(MTI) – A Christian democratic type of governance is needed in Hungary since a liberal democracy would have been incapable of reducing utility bills, for example, or helping out borrowers with foreign currency loans, Prime Minister Viktor Orban said on Saturday.
Addressing a session of the board of the co-ruling Christian Democrats (KDNP), the Fidesz leader said the cultural mission of the liberal system of values in the wider world was broken. Political correctness, which determined the old political order, is in actual fact a “taboo system which freezes us out of the possibilities inherent in honest and innovative thinking,” Orban said.
Making mention of the “greats of Christian democracy, namely Konrad Adenauer and Robert Schumann,” Orban said their ideas today are no longer considered to be politically correct. “For that reason Christian Democracy does not need to worry if the high priests of the liberal sect demand our excommunication ever more loudly,” the prime minister said.
Orban added that he underlined a point that he had made in the recent past in a controversial speech, namely that a democracy was not necessarily liberal and the fact that something is not liberal does not mean it is not democracy.
“A community can have goals other than abstract principles and too-clever-by-half ways of thinking,” he said.
Accordingly, if someone does not accept a liberal ideology then they are advocates of a dictatorship and mentioned in the same breath as China or Russia. Yet Hungary is an inseparable part of the West, Orban emphasised.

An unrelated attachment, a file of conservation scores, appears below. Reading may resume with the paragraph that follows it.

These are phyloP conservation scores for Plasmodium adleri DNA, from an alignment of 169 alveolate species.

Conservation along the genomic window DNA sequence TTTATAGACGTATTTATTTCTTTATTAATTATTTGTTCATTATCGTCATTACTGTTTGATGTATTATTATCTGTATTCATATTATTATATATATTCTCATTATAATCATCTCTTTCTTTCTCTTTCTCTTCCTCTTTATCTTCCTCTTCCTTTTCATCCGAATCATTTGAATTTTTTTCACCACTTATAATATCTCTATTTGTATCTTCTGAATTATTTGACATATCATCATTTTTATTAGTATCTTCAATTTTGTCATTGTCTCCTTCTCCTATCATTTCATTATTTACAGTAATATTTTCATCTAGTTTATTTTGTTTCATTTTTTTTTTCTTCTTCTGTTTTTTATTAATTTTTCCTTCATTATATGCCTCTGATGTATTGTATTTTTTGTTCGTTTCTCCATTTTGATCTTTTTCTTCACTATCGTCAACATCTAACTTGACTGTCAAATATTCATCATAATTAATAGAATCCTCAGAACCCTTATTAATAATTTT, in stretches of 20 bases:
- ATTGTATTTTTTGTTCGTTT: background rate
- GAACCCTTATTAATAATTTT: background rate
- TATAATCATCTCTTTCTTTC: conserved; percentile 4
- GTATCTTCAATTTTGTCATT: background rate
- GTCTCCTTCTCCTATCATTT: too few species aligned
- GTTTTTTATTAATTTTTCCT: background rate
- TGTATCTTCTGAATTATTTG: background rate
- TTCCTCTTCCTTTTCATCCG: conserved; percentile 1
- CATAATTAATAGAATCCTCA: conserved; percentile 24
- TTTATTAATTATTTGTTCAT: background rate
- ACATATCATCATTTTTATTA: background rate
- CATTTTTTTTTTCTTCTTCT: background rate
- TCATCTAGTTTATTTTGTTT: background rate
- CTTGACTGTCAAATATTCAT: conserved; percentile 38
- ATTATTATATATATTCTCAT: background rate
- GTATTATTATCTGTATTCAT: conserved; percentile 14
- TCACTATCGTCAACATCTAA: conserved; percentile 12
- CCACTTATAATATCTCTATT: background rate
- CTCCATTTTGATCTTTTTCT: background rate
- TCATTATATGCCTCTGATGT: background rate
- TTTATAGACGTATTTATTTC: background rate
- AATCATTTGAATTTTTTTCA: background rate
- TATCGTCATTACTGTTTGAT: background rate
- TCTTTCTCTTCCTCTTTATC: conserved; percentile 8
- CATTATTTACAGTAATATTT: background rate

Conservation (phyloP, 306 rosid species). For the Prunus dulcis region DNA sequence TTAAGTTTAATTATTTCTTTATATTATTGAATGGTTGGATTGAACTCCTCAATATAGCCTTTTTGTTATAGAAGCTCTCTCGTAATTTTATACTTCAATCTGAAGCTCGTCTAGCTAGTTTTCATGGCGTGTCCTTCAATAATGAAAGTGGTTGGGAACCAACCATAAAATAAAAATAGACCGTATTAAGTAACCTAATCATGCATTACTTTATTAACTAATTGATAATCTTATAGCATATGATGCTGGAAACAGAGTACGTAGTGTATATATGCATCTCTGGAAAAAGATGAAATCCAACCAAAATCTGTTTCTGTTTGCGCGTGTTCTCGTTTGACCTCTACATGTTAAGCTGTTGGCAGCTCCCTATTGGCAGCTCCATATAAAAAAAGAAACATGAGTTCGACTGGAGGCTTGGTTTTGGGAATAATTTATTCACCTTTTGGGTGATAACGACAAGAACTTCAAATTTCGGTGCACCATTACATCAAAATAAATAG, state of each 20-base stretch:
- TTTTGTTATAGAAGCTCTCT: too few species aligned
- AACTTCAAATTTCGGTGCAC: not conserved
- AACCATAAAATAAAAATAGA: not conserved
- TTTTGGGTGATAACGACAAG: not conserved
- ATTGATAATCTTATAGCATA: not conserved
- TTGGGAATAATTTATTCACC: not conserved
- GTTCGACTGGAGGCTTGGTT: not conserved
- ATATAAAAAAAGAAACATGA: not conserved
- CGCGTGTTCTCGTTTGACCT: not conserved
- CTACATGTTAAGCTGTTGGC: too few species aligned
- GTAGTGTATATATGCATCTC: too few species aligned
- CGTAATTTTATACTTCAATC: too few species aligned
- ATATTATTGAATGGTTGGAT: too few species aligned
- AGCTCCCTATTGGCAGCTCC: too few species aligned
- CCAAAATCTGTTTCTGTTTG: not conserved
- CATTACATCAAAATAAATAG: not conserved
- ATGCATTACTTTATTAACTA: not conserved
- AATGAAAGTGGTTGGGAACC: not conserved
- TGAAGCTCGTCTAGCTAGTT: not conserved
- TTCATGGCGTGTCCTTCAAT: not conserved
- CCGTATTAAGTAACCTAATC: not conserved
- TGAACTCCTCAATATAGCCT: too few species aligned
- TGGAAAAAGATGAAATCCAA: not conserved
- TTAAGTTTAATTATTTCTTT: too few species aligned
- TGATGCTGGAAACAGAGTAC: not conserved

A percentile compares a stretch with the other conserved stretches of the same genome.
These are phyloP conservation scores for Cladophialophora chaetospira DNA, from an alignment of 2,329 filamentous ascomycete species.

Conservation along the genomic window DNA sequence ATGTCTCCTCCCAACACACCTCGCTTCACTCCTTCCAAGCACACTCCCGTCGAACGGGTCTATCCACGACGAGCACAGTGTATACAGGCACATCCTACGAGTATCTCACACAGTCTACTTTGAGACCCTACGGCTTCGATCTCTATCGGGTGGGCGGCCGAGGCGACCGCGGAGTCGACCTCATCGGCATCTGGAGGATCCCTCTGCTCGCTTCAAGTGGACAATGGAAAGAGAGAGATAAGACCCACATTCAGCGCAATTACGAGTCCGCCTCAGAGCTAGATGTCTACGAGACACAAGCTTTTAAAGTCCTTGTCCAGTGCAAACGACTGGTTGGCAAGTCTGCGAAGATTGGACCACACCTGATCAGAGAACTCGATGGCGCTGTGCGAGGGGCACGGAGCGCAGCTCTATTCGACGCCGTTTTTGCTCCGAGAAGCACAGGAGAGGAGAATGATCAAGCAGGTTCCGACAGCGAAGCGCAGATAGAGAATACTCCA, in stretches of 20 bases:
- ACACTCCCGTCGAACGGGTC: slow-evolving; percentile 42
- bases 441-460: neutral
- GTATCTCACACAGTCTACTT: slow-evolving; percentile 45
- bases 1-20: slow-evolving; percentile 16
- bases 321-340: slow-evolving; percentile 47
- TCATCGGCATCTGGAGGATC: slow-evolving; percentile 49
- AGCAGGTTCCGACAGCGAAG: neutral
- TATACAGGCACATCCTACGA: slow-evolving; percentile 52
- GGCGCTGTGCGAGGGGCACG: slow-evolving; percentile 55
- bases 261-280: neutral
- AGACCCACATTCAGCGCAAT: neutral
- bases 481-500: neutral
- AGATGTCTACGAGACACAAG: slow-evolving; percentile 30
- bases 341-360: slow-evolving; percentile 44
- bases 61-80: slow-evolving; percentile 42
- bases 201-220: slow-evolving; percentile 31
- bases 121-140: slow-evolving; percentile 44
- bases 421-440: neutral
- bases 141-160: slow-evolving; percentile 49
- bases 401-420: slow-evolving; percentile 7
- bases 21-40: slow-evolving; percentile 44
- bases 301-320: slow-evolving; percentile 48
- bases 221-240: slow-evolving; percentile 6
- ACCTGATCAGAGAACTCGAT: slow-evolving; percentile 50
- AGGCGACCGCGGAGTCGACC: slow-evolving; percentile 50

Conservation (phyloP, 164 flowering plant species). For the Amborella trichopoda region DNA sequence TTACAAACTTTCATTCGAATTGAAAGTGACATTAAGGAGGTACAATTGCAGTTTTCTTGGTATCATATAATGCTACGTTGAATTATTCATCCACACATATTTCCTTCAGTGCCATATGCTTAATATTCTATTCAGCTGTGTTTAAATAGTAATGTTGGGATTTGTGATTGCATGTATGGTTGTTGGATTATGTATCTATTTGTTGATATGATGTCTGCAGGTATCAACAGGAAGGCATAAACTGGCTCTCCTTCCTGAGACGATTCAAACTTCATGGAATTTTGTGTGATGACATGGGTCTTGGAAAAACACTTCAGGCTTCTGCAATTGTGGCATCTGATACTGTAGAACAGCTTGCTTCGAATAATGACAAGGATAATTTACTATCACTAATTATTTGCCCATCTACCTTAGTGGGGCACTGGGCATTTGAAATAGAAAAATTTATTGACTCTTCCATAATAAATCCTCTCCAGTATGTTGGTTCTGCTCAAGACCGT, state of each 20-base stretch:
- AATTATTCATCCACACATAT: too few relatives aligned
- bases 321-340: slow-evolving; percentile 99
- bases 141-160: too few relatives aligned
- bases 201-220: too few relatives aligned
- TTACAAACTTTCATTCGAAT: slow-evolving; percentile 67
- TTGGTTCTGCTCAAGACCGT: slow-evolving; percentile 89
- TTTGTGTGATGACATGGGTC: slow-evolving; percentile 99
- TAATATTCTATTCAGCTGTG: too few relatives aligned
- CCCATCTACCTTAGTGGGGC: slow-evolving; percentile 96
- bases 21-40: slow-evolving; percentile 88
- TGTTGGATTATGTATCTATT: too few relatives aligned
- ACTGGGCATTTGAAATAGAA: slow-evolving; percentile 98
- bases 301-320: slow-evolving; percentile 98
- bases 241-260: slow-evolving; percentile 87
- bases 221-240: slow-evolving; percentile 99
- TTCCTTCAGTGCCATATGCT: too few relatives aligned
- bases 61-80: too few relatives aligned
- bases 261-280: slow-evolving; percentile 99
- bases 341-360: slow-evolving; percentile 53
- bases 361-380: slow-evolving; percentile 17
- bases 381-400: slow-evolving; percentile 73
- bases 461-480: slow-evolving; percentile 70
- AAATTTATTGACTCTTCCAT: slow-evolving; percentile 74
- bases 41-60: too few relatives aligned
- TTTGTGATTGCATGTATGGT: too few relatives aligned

Orban said a liberal democracy would not have been able to tax the multinationals, energy service providers or the banks. It would not have been possible to bail out local councils from their debt traps or renew the tax system, he said. Neither would it have been possible to set the goal of full employment, he added.
The European Union will remain an “unfinished project” until which time the continent fails to reach back to its Christian roots. He added that Christianity today is the most persecuted religion.
“We stand on the foundations of Christian democracy and we are a people’s government. We govern in the spirit of Christian democracy in the interests of every Hungarian,” the prime minister said.
At the same board meeting, Christian Democrat leader and deputy prime minister Zsolt Semjen marked the 70 anniversary of the foundation of his party’s predecessor and the 25th of its re-establishment.
“KDNP has not changed and the truth it represents rests on eternal values,” Semjen said.
Semjen said that his party’s alliance with Orban’s Fidesz was crucial, adding that it had facilitated the preservation of Christian values. “That cooperation has been the most successful construction in the history of Hungary and of the European Union,” he said. Semjen also voiced his conviction that the values of his party would “win an absolute majority” at the upcoming municipal elections.
Bence Retvari, deputy leader of KDNP, said that the Christian Democrats would have “many times 70 years ahead”, and insisted that the party has a crucial role in Hungary.
Christian Democrat group leader Peter Harrach said he trusted that the party would have very good results at the local elections and that would facilitate a stronger presence both for the party as a whole and for its parliamentary group. He added that though the party’s alliance with Fidesz was important, it was also important to “consistently represent” the Christian Democratic identity.
Photo: MTI – Szilard Koszticsak